While everyone else was watching Michigan get run off the court in Bloomington, I spent the day at Lansing Eastern High School watching some of the best young basketball talent in the state duke it out. I got to see 2012 Michigan prospects Jordan Hare and Sherron Dorsey-Walker in action, as well as other big-time players like LaDontae Henton, Chris Harrison-Docks, and Tommy McCune. Be sure to check back over the coming hours and days as we will be posting game video and video interviews.
Jordan Hare (6-foot-8, 2012)
Strengths: Jordan Hare is very athletic and extremely long. He is very quick for his height and well-coordinated. He does a very good job of erasing his teammates’ mistakes on both offense and defense. On offensive end, he’s a good rebounder and a big target for his guards when they look to get him the ball down low. On defense, he moves his feet well and his length causes lots of problems. His quickness was on display when he would occasionally guard out on the perimeter and stay in front of guards. His athleticism and length allow him to make a few “wow” plays per game and his potential is obviously very high.
Needs to improve: First, free throws. Hare missed almost every free throw he took and looked very uncomfortable at the line, a place he’ll be spending a lot of time if his goal is to be a post player. He also has little back-to-the-basket post game to speak of. I didn’t see his team feed him the ball in the post and let him go to work once. He needs to be more assertive on both ends of the court and especially rebounding. He did a decent job of rebounding but he has the potential to be a great rebounder.
Final Thoughts: Jordan Hare is an extremely intriguing prospect but he’s still a project at this point. He finished with 11 points, 10 rebounds, and four blocks. His athleticism and length is great — he has all the tools he needs to be a very good player. He just needs to develop his offensive game and work on rebounding technique.
Sherron Dorsey-Walker (6-foot-4, 2012)
Strengths: Sherron Dorsey-Walker has great length and knows how to use it on defense. He is able to get in the passing lanes and be very disruptive on the perimeter. He also has a very smooth jumpshot and can hit from long range. He is able to do a lot with the ball at his size, including find open teammates. When Dorsey-Walker is fully engaged in the offense he can do a lot of different things: handle, shoot, orchestrate and rebound. Good all-around player.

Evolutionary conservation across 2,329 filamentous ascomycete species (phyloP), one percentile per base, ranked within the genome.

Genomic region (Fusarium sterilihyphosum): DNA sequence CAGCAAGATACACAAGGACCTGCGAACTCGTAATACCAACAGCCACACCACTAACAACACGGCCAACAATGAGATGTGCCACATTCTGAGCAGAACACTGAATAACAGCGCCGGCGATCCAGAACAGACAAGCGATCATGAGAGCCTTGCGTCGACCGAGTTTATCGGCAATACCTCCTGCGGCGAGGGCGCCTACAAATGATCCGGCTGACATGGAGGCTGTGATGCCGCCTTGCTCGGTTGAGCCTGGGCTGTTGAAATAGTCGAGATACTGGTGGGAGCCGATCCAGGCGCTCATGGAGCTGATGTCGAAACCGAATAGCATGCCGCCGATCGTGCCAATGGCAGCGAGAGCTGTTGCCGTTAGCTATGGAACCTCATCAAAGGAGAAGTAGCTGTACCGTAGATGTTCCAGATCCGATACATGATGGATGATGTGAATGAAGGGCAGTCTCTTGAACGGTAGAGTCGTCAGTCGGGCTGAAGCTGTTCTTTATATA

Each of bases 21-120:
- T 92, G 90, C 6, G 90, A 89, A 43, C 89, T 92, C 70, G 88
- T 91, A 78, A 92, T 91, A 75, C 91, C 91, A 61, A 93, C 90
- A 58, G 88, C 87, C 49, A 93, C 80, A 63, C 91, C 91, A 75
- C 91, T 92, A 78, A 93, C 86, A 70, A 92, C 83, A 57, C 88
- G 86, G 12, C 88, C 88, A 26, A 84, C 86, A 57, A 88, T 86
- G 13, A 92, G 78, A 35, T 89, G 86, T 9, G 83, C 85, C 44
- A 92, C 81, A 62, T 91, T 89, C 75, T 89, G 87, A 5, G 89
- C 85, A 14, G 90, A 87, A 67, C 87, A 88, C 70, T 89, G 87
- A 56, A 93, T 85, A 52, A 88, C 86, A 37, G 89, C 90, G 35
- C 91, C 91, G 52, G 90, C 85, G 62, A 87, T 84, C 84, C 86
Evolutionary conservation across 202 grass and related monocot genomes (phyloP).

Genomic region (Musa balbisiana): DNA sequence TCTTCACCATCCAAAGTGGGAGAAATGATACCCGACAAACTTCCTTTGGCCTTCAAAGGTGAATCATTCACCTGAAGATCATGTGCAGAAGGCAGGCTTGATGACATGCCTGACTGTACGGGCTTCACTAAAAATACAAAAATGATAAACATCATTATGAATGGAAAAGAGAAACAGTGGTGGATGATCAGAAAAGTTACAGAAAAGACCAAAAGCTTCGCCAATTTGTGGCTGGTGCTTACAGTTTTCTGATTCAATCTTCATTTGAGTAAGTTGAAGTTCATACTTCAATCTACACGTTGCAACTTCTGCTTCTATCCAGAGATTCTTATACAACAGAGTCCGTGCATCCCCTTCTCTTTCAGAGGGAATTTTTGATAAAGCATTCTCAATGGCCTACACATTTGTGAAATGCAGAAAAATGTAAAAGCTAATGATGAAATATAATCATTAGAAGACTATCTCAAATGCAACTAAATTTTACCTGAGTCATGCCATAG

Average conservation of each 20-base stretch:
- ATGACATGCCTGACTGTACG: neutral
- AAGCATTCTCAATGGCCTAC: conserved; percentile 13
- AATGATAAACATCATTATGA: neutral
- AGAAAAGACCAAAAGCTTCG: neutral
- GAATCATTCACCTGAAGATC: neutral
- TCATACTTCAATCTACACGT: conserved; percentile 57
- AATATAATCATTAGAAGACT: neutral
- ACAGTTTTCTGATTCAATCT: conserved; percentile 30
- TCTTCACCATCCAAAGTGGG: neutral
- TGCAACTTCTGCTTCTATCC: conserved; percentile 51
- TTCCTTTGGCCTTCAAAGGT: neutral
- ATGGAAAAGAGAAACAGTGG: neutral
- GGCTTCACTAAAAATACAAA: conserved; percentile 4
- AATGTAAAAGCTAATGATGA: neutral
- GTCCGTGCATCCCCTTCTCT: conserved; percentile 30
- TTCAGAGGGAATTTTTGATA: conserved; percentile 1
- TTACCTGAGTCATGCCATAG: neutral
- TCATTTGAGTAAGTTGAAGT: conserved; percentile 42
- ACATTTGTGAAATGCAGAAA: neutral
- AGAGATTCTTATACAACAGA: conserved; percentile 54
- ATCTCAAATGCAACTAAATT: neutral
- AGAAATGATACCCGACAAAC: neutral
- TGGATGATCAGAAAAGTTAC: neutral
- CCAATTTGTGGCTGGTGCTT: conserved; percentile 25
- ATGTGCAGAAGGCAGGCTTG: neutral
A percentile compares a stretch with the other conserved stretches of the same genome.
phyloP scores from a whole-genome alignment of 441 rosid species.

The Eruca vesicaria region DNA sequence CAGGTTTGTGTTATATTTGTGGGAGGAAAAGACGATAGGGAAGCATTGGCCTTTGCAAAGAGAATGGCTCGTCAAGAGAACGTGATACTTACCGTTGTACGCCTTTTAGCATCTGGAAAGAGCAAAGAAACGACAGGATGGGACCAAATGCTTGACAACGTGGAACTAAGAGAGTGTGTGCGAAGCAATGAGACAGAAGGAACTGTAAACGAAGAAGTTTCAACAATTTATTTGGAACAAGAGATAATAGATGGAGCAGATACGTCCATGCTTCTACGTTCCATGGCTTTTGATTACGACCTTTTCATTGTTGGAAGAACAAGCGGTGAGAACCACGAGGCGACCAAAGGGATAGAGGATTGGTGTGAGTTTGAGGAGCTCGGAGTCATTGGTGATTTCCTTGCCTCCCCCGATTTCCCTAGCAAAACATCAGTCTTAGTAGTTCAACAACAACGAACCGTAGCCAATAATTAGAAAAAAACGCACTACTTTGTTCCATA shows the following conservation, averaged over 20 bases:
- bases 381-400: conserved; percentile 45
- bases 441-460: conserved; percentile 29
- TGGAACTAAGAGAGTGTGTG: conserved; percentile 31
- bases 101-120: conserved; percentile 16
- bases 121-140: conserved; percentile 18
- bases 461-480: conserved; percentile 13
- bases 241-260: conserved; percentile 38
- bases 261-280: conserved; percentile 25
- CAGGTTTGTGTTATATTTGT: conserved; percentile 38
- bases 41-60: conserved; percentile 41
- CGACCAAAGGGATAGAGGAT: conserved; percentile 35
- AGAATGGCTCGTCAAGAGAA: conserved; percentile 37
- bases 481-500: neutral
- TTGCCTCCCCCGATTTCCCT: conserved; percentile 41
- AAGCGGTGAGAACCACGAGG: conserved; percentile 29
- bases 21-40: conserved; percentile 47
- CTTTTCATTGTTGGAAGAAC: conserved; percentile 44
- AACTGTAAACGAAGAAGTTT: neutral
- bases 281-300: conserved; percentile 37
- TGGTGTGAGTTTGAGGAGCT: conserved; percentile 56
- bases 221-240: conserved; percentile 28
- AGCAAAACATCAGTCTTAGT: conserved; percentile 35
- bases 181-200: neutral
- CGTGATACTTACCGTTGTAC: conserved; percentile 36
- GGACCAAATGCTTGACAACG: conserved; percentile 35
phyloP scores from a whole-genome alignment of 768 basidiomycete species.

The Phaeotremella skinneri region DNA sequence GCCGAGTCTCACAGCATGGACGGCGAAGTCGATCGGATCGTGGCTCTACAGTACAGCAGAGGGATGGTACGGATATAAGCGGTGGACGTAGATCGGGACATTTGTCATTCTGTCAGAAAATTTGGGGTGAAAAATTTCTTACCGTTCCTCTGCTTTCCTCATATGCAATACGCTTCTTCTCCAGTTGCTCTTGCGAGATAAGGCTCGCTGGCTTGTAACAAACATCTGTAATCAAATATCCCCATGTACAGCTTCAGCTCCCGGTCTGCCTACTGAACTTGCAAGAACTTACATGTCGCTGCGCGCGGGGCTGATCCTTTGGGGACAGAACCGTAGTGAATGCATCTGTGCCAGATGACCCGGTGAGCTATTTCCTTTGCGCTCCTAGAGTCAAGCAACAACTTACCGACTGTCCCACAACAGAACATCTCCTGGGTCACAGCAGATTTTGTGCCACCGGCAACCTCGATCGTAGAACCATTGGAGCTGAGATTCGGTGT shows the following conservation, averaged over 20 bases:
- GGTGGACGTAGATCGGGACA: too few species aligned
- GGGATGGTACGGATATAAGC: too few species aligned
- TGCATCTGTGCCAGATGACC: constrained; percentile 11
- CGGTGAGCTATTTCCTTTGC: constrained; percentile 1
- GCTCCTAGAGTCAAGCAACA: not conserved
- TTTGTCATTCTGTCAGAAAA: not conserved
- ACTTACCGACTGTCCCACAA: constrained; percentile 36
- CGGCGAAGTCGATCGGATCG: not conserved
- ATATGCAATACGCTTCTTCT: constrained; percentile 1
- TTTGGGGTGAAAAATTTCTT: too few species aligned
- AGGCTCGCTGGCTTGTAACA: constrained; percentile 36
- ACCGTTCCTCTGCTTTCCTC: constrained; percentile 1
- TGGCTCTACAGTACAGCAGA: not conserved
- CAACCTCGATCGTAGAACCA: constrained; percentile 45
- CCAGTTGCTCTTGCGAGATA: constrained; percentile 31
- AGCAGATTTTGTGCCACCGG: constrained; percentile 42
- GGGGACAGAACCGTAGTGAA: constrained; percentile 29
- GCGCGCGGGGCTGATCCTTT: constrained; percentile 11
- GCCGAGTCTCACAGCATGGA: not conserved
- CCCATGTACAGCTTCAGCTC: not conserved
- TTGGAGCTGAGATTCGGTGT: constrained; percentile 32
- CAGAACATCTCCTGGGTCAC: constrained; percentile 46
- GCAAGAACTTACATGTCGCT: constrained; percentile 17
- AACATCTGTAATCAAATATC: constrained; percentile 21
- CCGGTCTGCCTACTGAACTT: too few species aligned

Needs to improve: Dorsey-Walker played less than I thought he would in the game I watched yesterday for unknown reasons. Because of that, it was hard for him to develop a rhythm on the court. He took whatever he was given instead of being an instigator which, at his skill level, he needs to be. Dorsey-Walker shouldn’t be a non-factor on offense, but at times yesterday he was. Just needs to work on his consistency in all elements of his game.
Final thoughts: Sherron Dorsey-Walker is a very good all-around player who needs to work on bringing it every night. He has a good jumpshot and his offensive game is already very developed. His defense is solid. He’s clearly a very good, versatile prospect.
For the non-Michigan prospects I’m just going to be doing a quick recap instead of a full breakdown.
Chris Harrison-Docks (6-foot, 2012) Harrison-Docks had a bit of a slow start to the game I watched, but as the game went on he started playing very well. His handle and quickness can match up with anyone in the state. His speed when he gets past his man and into the lane is almost impossible to stop, and he’s a very good finisher for his size. His handle is solid, though he dribbles a little too much. His shot is improving (it’s gotten better since I saw him last summer) — his release is quicker and he’s getting more elevation. He has good vision, but he is still most definitely a shoot-first point guard.
Tommie McCune (6-foot-7, 2011) Tommie McCune didn’t do much of anything in the game I saw him play yesterday, but to be fair, he was going up against Lansing Eastern, a very good defensive team. Saginaw has oodles of athletes, and Tommie is no exception. He is extremely long and very athletic, which is mostly why he’s on his way to play at West Virginia next year. He would like to think he’s a wing player instead of a post player, but he still has a long way to go to get to that point — he still needs to work on his handle and his shooting if that’s what he wants to be. He is still what I saw last summer: a very intriguing project. McCune had just six points and eight rebounds.
LaDontae Henton (6-foot-5, 2011) It was vintage “Buckets” yesterday. In Lansing Eastern’s game against Saginaw, there was a small scuffle near the beginning of the game that Henton was wrapped up in. Up to that point, he hadn’t done much in the game. Whatever was said in the dust-up with the Saginaw players, it made him very angry. Henton went on a tear, driving to the basket, cleaning the offensive glass and locking down Tommie McCune. At the end of the game, he had racked up 29 points, 16 rebounds and four blocks. When he decides he’s getting to the basket, there are very few players — if any — who can stop him in the state of Michigan. Dayton is getting a heck of a player.